Why do some attorneys handle criminal matters on a flat fee and others on an hourly basis?
Minneapolis Criminal Defense Attorney, James Johnson, discusses the various pricing structures from different attorneys.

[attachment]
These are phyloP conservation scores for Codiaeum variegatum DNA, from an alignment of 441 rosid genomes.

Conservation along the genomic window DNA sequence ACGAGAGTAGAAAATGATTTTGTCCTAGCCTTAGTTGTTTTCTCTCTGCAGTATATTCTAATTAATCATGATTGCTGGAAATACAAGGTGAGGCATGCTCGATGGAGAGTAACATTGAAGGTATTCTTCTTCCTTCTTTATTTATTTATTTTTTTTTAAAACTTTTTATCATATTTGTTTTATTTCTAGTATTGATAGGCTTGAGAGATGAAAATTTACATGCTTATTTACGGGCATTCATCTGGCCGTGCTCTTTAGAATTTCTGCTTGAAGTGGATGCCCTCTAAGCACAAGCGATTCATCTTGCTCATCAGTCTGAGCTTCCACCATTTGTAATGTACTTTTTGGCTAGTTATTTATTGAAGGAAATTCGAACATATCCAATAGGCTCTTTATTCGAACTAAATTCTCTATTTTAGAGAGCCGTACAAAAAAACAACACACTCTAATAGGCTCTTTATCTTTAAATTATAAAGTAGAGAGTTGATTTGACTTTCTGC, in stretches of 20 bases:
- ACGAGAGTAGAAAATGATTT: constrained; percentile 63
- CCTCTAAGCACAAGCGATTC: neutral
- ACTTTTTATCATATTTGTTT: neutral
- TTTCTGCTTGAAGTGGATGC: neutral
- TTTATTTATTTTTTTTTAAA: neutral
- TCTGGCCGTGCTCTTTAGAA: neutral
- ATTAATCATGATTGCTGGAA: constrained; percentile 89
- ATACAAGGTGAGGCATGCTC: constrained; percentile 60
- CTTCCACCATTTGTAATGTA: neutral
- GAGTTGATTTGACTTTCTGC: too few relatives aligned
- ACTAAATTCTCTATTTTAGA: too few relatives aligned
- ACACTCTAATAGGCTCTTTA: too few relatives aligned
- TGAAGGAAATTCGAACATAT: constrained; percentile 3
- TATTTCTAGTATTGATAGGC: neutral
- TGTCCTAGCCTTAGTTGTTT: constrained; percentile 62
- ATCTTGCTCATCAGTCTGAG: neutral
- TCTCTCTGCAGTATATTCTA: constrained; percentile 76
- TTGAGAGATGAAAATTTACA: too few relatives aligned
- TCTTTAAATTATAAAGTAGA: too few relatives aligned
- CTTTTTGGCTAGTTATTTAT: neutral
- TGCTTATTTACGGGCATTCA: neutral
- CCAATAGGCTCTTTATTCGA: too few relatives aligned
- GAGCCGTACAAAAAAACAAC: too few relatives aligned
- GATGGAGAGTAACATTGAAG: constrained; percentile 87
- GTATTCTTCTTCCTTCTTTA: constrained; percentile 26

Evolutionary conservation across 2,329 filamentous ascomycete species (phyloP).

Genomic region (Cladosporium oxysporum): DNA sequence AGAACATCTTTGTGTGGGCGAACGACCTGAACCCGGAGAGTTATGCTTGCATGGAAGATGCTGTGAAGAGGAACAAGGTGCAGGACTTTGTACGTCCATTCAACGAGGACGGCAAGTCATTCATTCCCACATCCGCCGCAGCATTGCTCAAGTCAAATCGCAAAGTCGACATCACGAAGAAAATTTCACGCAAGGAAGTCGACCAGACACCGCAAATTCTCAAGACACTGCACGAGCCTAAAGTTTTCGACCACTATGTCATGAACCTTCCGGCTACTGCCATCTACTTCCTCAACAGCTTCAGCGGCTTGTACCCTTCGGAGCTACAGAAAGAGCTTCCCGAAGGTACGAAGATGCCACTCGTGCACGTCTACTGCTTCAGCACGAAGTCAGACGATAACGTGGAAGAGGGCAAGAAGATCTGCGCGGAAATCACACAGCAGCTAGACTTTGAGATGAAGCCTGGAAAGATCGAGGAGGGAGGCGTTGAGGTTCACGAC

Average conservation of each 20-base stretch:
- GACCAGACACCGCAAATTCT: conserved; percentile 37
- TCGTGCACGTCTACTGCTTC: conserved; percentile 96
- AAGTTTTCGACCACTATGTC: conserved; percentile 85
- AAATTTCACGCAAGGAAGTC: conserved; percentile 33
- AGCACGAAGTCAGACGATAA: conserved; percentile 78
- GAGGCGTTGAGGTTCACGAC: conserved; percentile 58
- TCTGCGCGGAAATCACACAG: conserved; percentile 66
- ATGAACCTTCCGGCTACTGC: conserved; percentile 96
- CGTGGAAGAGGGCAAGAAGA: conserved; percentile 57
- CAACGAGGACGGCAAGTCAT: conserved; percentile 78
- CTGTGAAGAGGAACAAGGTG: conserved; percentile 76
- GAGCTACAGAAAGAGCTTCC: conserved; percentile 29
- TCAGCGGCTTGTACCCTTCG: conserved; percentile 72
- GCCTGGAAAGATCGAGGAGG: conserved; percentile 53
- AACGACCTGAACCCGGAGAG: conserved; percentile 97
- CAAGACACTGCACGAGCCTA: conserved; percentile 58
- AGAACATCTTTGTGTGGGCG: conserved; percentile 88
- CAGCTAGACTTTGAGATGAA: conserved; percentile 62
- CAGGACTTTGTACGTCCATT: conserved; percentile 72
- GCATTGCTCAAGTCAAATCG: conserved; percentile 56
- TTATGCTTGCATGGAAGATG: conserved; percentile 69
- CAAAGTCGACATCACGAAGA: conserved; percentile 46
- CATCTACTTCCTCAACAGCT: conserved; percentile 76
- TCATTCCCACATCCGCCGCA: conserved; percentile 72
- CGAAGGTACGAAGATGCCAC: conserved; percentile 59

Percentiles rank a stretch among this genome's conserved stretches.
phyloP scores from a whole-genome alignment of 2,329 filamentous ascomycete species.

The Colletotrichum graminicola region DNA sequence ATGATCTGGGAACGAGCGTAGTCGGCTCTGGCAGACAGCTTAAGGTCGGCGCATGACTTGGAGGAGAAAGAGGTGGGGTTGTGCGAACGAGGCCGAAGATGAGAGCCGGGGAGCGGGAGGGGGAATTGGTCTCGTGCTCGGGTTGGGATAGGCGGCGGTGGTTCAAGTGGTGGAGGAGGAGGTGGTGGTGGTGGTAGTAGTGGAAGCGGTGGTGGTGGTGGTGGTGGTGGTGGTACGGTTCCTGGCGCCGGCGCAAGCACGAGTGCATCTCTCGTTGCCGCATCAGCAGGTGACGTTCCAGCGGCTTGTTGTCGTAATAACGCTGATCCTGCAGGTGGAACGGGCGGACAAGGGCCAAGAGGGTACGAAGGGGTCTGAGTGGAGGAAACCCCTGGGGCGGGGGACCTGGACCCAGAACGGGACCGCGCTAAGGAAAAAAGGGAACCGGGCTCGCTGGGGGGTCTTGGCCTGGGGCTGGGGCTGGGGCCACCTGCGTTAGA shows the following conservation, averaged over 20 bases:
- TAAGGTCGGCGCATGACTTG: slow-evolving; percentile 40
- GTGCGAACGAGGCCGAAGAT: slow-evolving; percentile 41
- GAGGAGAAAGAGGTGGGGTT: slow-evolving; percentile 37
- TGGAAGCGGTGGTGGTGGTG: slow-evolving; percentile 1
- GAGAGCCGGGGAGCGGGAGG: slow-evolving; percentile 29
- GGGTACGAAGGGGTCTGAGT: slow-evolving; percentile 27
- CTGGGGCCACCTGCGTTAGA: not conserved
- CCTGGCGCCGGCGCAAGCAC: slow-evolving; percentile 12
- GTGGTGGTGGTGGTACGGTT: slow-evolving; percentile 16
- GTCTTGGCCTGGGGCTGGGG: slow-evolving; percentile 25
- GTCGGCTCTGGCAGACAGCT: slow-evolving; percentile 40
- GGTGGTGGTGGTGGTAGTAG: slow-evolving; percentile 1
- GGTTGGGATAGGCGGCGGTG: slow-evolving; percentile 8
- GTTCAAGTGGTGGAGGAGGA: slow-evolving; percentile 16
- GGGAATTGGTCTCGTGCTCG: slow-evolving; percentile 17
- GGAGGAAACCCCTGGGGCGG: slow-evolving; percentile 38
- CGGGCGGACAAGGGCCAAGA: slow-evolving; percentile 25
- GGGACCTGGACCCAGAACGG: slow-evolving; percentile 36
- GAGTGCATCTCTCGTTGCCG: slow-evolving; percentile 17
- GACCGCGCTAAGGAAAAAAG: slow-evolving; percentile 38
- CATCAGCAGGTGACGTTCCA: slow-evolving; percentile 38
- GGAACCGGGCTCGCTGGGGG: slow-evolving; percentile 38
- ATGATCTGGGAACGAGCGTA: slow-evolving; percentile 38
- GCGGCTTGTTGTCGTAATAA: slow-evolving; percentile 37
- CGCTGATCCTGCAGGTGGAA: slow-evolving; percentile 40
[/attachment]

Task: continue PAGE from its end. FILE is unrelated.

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Well, I think it’s part of a business model. Certainly, in criminal more than civil, you’re usually dealing with people that don’t have a lot of resources and if they do, they’ve got other commitments as well. So you want to make sure that you have your fee and that that content to create a crack between the attorney and the client if payment for services becomes an issue so you don’t want that. You want to be able to get the retainer up front but then, likewise, is are you getting a fair deal and we strive for client satisfaction. And so when they know that they’re going to be charged only for the time that the attorney spends on the case it’s just more fair. I think others do the flat fee, they consider the worst-case scenario, every case is going to go to trial. But in a criminal matter, less than two percent go to trial and yet they’re regularly criminal defendants because they’re usually between a rock and a hard place at that time and they don’t have a lot of choices. They think I’ve got to pay this but an hourly basis I think is most fair in the end and so that’s why I base it more on the hours spend although we do deduct it from a retainer we ask for